Biden 'Blunder' Sparks Threats From North Korea: US Will Face 'A Very Grave Situation'
South Korea — North Korea on Sunday warned that the United States will face “a very grave situation” and alleged that President Joe Biden “made a big blunder” in his recent speech by calling the North a security threat, according to PBS. While Biden's message wasn't necessarily wrong, his lack of tact caused a rise in North Korean senior Foreign Ministry official, Kwon Jong Gun, who threatened the U.S. in return.
Former President Donald Trump moved away from the previous administration's strategy of forced democracy and worked to build better relations between the U.S. and N.K. However, Biden's administration is pushing to appear to be more from a position of authority.
“His statement clearly reflects his intent to keep enforcing the hostile policy toward the DPRK as it had been done by the U.S. for over half a century,” Kwon Jong Gun said. DPRK stands for the Democratic People’s Republic of Korea, the North’s official name.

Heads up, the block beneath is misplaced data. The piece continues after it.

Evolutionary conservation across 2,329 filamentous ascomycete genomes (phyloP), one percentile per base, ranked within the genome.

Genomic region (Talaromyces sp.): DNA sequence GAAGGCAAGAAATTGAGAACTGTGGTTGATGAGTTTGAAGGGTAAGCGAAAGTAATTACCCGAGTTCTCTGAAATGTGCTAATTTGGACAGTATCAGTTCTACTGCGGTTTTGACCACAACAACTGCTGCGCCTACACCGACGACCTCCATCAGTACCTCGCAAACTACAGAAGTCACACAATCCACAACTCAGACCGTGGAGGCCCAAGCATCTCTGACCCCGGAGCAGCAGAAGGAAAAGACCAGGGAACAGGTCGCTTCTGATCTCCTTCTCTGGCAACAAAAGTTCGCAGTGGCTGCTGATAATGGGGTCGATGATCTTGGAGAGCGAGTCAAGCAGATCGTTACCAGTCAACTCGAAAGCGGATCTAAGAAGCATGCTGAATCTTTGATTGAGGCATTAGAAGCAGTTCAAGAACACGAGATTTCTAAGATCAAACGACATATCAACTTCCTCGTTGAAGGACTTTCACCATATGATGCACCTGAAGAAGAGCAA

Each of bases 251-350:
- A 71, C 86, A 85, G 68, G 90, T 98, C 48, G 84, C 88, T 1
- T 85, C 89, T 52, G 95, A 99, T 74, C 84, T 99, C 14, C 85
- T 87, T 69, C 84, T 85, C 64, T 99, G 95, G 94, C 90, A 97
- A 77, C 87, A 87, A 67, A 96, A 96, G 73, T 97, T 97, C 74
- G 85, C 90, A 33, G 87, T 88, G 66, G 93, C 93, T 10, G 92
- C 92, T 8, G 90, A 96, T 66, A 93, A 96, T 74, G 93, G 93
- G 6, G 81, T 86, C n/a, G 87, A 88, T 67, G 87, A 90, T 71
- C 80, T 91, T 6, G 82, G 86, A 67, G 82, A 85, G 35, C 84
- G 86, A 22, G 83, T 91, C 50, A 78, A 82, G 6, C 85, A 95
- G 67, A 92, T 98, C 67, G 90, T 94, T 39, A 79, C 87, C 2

“It is certain that the U.S. chief executive made a big blunder in the light of the present-day viewpoint,” Kwon said. “Now that the keynote of the U.S. new DPRK policy has become clear, we will be compelled to press for corresponding measures, and with time the U.S. will find itself in a very grave situation.”
Kwon still didn’t specify what steps North Korea would take, and his statement could be seen as an effort to apply pressure on the Biden administration as it’s shaping up its North Korea policy.
Biden’s national security adviser, Jake Sullivan, said Sunday that U.S. policy is “not aimed at hostility, it’s aimed at solutions” and at “ultimately achieving the complete denuclearization of the Korean Peninsula.”
“And we’re prepared to engage in diplomacy towards that ultimate objective, but work on practical measures that can help us make progress along the way towards that goal,” Sullivan said on ABC’s “This Week.”
On Friday, White House press secretary Jen Psaki said the administration had completed a "thorough, rigorous and inclusive" policy review of North Korea. She said the administration's goal is aimed at completely denuclearizing the Korean Peninsula — something she noted the past four administrations had not achieved. The administration will not focus on achieving a grand bargain or rely on strategic patience, she said.